For example, if I am Station 1 and my antenna is 20' in the air, my line of sight is 6 miles and Station 2's antenna is 50' in the air, their line of sight is 10 miles. Together, our total line of sight is 16 miles.
Lets assume Station 1's elevation is 300 ft and Station 2 is at sea level. Though Station 2's antenna is higher off the ground, Station 1 is significantly higher. If I account for the elevation change, Station 1's line of sight (at 320 feet) is 25 miles and Station 2's line of sight (at 20 feet) is still 10 miles; making it a total line of sight of 35 miles.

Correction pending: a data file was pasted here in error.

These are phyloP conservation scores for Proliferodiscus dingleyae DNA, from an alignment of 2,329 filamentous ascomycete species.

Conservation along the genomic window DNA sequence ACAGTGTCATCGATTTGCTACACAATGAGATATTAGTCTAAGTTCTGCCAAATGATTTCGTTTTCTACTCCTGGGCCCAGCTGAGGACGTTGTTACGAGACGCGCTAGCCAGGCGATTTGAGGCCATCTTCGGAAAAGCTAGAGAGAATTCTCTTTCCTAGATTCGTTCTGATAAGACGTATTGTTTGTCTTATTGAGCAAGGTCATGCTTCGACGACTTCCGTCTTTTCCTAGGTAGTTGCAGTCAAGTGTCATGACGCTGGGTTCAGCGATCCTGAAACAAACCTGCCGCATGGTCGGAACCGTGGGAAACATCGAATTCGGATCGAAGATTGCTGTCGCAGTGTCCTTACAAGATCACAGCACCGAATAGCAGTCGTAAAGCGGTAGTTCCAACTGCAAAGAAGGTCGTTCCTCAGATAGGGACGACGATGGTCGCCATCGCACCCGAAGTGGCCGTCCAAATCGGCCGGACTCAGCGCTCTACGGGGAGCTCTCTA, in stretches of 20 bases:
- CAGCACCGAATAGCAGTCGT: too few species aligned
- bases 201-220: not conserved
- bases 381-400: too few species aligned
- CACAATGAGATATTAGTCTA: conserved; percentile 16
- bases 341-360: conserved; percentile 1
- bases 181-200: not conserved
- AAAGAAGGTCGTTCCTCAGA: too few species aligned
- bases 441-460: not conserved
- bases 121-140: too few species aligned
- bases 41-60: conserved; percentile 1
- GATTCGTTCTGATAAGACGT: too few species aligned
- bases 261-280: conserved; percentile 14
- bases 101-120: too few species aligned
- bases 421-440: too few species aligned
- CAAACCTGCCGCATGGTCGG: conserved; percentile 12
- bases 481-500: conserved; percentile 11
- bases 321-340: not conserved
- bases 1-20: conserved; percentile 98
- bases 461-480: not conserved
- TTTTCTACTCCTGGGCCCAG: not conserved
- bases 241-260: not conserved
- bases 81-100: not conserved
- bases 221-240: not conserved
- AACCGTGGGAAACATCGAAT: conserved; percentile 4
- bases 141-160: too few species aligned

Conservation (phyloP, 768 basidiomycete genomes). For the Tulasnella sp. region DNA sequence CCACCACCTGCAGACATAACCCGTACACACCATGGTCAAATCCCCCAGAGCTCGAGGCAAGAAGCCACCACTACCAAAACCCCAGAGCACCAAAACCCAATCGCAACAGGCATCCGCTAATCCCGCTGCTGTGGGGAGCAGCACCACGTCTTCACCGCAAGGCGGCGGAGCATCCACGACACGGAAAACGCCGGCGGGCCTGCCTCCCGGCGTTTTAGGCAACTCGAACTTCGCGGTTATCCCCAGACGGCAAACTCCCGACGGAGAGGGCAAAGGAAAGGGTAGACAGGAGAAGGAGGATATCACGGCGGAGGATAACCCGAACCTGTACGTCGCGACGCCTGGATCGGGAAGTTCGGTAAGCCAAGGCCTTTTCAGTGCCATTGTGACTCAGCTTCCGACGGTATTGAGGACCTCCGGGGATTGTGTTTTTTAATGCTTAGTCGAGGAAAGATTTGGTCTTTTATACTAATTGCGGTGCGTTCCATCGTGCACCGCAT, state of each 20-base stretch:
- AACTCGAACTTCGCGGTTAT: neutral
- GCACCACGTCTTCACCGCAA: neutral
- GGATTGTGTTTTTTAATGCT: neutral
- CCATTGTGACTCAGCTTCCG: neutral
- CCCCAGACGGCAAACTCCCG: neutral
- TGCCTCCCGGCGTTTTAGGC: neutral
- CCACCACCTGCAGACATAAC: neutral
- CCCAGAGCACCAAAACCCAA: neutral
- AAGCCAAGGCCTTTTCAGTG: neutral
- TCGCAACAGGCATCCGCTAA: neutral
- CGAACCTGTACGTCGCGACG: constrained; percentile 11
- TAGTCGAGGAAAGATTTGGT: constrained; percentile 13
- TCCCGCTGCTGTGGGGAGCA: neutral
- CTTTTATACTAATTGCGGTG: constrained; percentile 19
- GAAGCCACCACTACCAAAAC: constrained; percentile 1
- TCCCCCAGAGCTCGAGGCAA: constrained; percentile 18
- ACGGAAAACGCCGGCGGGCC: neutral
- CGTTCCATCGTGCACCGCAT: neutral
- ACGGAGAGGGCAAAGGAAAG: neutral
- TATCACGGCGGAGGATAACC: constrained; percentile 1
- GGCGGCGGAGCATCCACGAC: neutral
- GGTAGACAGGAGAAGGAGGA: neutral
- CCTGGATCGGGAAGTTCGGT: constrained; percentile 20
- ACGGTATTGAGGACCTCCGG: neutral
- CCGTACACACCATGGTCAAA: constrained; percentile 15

A good example is the space station; they may be using a simple HT with an "antenna height" of 3 feet from the floor; however, since the space station is 254 miles (or 1,341,120 feet) from Earth, their line of sight is 1,414 miles. Which is why someone on Earth with an HT can contact the space station or an orbiting satellite.
So, when accounting for line of sight between two stations, do you account for the elevation difference between the two?